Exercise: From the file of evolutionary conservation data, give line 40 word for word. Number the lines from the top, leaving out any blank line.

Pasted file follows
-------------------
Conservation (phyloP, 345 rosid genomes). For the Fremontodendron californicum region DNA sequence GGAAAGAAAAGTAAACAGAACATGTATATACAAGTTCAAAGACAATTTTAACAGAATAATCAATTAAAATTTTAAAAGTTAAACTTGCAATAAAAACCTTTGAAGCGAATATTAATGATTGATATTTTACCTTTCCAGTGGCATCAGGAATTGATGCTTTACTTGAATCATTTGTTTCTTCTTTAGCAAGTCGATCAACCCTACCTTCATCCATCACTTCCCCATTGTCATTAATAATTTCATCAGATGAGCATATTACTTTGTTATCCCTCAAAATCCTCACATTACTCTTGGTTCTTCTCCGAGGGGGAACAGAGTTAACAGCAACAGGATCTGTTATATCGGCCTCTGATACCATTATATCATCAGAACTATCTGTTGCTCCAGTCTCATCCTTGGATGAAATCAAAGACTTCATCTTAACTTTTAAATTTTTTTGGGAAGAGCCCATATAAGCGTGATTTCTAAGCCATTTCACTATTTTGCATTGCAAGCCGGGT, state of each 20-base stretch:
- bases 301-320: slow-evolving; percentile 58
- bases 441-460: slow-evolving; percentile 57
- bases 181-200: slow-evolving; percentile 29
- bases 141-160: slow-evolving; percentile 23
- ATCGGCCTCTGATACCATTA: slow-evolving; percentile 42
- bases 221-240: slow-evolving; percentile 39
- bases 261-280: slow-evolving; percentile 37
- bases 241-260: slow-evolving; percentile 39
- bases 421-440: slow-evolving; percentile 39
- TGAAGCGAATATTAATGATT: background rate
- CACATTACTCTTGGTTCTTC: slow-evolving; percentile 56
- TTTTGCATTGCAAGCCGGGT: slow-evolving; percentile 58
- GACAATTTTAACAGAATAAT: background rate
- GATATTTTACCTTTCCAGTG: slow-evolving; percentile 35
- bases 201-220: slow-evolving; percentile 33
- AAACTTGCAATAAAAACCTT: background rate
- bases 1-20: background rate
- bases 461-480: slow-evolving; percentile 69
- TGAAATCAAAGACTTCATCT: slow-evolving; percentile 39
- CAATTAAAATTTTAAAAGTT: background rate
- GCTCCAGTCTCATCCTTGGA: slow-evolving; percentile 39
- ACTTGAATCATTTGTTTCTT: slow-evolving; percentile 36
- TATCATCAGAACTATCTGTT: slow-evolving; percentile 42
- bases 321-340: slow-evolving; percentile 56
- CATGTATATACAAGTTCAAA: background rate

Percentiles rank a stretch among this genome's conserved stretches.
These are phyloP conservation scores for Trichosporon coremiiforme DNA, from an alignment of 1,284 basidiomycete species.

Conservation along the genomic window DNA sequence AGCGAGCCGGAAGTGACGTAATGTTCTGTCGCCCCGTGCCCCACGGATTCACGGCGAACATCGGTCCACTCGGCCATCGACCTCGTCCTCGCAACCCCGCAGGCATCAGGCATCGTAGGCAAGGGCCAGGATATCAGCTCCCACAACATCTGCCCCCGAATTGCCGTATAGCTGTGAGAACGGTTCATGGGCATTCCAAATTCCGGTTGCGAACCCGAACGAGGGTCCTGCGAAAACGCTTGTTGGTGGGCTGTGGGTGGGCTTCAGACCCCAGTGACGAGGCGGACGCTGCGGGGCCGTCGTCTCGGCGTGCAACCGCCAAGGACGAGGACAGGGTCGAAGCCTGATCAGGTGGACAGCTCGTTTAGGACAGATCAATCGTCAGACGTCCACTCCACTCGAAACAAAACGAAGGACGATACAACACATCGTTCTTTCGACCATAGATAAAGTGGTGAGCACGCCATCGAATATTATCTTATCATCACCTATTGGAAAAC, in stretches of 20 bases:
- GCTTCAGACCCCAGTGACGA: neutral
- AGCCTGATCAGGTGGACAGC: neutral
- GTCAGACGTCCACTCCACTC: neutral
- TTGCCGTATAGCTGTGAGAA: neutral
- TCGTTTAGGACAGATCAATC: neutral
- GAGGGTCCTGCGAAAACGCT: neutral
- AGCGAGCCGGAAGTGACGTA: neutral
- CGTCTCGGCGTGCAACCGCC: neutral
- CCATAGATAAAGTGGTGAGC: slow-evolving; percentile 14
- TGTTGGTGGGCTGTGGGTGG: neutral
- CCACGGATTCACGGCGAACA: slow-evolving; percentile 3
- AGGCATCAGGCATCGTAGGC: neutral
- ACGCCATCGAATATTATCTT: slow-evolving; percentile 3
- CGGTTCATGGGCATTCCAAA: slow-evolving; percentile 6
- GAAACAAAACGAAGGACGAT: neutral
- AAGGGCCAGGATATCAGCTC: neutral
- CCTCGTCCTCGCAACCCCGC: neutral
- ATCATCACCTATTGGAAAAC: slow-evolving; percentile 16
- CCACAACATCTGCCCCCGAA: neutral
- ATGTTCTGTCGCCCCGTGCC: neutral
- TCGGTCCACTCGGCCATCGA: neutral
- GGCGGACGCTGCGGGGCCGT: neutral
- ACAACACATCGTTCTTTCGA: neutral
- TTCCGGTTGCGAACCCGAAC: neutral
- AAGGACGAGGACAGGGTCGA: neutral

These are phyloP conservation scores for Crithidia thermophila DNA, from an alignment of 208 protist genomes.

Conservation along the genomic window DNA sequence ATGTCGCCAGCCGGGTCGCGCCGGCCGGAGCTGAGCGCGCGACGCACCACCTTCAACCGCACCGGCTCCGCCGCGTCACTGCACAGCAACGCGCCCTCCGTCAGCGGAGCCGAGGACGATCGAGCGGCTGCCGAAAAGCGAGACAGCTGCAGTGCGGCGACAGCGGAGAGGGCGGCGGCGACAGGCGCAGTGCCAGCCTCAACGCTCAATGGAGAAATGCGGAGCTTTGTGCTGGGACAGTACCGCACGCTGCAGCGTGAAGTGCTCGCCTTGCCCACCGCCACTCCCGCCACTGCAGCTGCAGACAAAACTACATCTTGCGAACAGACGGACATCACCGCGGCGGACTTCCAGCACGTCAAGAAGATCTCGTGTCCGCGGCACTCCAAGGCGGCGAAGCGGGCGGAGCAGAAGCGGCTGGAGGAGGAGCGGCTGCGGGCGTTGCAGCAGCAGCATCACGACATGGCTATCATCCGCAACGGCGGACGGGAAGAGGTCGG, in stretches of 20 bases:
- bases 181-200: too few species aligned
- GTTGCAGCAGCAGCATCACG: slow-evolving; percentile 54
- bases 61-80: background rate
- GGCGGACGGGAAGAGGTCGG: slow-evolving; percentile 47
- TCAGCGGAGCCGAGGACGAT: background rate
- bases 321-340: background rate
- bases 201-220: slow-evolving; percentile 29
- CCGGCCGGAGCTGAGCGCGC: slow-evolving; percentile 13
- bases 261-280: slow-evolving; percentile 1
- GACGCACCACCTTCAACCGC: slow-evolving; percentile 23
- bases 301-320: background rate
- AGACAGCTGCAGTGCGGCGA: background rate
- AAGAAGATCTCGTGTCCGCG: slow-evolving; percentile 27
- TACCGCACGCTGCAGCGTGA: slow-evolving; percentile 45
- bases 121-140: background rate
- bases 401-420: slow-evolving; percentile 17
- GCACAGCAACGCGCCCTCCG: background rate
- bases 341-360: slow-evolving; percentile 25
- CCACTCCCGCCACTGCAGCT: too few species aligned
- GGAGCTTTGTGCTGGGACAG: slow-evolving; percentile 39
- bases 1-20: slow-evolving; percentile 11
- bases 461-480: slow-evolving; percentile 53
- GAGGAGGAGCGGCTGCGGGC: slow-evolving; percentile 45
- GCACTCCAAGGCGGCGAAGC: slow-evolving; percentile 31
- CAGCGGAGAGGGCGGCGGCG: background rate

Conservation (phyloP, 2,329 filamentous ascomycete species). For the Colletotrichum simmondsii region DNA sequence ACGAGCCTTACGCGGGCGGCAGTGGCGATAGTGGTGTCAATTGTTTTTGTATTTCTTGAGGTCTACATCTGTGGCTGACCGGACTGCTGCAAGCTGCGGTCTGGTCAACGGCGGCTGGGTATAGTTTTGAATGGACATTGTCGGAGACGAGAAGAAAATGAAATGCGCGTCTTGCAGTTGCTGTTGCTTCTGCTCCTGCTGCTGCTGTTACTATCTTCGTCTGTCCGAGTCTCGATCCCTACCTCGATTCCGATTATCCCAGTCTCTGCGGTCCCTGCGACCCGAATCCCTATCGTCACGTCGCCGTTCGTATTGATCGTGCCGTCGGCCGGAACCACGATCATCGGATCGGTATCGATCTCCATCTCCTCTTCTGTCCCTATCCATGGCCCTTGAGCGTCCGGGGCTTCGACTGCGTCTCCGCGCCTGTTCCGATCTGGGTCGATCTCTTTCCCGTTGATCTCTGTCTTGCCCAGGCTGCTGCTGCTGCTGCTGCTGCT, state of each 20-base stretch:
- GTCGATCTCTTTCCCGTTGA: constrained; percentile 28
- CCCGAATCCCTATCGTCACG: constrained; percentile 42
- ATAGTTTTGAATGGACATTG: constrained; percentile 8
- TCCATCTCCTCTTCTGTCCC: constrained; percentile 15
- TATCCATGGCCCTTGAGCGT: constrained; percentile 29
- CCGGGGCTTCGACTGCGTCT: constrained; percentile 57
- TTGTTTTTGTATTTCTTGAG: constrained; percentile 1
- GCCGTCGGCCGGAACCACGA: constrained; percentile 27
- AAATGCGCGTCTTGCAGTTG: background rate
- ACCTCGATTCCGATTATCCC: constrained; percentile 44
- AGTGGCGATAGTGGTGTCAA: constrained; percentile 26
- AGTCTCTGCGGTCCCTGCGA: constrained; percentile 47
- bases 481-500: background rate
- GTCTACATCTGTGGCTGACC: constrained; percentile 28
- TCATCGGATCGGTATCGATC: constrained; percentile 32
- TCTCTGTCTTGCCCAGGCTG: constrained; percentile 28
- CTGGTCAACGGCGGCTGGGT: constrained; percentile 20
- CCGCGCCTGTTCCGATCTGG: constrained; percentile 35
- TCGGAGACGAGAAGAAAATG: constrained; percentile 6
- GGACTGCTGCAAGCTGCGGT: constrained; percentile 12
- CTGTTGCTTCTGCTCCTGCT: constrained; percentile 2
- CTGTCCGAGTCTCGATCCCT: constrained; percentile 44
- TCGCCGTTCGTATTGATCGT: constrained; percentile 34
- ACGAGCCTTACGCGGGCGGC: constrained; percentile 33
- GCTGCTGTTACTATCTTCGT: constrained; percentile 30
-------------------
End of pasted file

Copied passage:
- CCACGGATTCACGGCGAACA: slow-evolving; percentile 3